This week we celebrate the achievements of the Clean Water Act as it reaches a 40 year milestone. Through the early decades of the 20th Century, rivers, lakes, estuaries and coastal waters had become gravely threatened by pollution from unchecked industrial sources and outdated and inadequate wastewater treatment infrastructure. Countless waterways across the country were so polluted they were unfit for any purpose. The impact of this unchecked pollution reached a undeniable crisis moment when the Cuyahoga River caught fire in Cleveland in 1969. The dramatic sight of these burning waters certainly provided a strong impetus for future legislation.
American citizens then pressured Congress to act to protect our water resources. This advocacy led to the Federal Water Pollution Control Amendments of 1972, a landmark expansion of previous provisions to protect the nation’s water resources. The Clean Water Act, as these Amendments came to be known, have led to tremendous progress in the restoration of America’s waters.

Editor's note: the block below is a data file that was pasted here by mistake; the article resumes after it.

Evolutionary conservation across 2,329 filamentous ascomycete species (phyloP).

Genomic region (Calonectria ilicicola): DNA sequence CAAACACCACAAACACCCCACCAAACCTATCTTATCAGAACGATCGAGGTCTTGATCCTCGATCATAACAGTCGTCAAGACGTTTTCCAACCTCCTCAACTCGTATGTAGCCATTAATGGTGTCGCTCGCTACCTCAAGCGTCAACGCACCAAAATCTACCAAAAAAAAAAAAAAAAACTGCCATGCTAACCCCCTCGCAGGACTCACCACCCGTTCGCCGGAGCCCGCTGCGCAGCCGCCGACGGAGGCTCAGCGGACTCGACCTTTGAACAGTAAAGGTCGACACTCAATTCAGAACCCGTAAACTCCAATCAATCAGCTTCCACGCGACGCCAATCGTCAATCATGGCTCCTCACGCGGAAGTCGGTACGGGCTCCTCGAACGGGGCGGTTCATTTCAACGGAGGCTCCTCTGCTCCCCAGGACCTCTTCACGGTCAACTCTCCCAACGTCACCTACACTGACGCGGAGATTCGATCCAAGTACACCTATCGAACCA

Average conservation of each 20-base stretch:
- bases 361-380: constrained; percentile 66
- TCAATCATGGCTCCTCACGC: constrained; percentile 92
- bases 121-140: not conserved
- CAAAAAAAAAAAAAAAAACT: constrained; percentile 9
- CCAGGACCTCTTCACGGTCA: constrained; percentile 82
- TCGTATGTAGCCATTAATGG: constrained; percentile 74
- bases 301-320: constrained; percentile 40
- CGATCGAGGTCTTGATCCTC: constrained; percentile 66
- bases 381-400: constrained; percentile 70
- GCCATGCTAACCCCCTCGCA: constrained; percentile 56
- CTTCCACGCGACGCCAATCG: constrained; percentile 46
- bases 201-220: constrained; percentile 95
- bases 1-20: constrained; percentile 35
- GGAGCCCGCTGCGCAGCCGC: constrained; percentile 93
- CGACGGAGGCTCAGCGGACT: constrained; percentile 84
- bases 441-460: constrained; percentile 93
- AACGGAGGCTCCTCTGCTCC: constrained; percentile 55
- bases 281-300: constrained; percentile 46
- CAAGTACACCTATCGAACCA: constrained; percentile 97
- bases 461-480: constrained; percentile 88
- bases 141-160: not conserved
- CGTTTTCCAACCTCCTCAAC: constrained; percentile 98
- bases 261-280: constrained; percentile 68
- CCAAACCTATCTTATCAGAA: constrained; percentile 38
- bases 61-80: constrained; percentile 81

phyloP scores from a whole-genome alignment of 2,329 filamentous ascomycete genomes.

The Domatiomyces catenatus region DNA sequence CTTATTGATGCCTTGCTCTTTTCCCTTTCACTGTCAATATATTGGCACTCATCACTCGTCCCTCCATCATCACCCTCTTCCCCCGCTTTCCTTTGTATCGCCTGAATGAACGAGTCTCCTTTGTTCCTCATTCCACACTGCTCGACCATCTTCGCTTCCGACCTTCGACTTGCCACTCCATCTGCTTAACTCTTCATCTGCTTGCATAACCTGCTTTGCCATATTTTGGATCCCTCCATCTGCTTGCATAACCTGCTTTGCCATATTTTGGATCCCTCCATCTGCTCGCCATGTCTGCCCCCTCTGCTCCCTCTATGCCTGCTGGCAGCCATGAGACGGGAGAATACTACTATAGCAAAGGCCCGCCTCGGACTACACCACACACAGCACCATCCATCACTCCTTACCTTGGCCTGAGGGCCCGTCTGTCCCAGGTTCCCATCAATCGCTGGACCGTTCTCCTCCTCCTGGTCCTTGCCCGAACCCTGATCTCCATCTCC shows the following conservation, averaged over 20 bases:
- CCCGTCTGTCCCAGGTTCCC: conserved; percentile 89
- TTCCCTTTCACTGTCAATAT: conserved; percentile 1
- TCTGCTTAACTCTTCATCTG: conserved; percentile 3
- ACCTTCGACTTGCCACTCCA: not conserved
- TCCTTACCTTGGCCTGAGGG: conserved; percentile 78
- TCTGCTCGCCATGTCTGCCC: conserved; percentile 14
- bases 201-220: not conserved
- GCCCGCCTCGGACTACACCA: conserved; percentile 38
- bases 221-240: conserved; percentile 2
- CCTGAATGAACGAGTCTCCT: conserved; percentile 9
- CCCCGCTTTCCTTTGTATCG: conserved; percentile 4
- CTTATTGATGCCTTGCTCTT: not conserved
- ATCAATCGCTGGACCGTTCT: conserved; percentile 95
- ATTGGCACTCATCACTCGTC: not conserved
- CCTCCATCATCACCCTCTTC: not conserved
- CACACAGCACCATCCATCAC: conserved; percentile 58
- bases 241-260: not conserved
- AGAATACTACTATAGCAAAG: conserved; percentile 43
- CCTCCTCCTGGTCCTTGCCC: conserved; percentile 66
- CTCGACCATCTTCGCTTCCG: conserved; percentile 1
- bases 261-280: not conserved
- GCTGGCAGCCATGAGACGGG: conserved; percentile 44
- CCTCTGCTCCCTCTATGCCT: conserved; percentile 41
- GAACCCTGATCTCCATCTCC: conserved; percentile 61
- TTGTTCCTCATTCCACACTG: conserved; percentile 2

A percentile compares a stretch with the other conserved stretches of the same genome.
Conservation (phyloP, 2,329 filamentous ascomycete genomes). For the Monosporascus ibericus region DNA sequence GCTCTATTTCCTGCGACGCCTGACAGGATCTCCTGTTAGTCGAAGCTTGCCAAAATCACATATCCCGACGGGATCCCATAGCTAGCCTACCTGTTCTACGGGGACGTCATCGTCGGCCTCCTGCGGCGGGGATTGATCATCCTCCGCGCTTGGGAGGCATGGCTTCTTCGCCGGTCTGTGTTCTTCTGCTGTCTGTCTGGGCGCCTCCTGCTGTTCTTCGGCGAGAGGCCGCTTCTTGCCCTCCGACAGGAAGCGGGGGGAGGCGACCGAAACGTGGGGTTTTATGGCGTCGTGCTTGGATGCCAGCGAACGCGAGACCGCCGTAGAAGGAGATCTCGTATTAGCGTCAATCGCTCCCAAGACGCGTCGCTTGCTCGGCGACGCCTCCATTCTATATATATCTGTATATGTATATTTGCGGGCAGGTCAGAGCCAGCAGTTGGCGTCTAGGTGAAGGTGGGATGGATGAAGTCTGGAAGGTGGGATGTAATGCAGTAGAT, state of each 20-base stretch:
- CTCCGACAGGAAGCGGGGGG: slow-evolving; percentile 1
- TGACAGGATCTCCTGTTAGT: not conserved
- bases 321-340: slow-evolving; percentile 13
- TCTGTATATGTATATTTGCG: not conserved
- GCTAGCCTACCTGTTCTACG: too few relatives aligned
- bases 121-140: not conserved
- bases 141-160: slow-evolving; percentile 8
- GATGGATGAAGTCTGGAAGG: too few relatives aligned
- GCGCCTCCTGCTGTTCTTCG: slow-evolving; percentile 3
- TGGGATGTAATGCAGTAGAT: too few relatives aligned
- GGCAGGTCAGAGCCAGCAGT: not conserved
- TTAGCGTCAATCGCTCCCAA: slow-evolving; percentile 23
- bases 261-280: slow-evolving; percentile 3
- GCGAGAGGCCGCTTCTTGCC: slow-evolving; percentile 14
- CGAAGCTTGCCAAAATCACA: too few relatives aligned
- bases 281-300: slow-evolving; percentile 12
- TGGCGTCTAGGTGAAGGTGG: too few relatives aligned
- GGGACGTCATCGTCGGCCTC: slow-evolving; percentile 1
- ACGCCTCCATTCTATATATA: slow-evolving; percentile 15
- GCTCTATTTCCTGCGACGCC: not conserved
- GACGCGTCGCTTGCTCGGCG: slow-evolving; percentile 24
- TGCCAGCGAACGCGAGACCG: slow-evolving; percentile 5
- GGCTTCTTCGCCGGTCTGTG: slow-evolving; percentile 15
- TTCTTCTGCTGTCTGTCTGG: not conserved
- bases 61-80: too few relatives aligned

While much has been accomplished, there is always more to be done to protect our water resources. EPA's website concludes "many challenges remain and we must work together to protect clean water for our families and future generations. Everyone has an impact on the water and we are all responsible for making a difference. Water is worth it."
Resources for further reading:
The EPA Clean Water Act 40th Anniversary Page
EPA's Summary of the Clean Water Act
History of Water Quality Standards
University of Wisconsin Water Resources Institute
My Clean Water Act Advocacy
EPA Information for Kids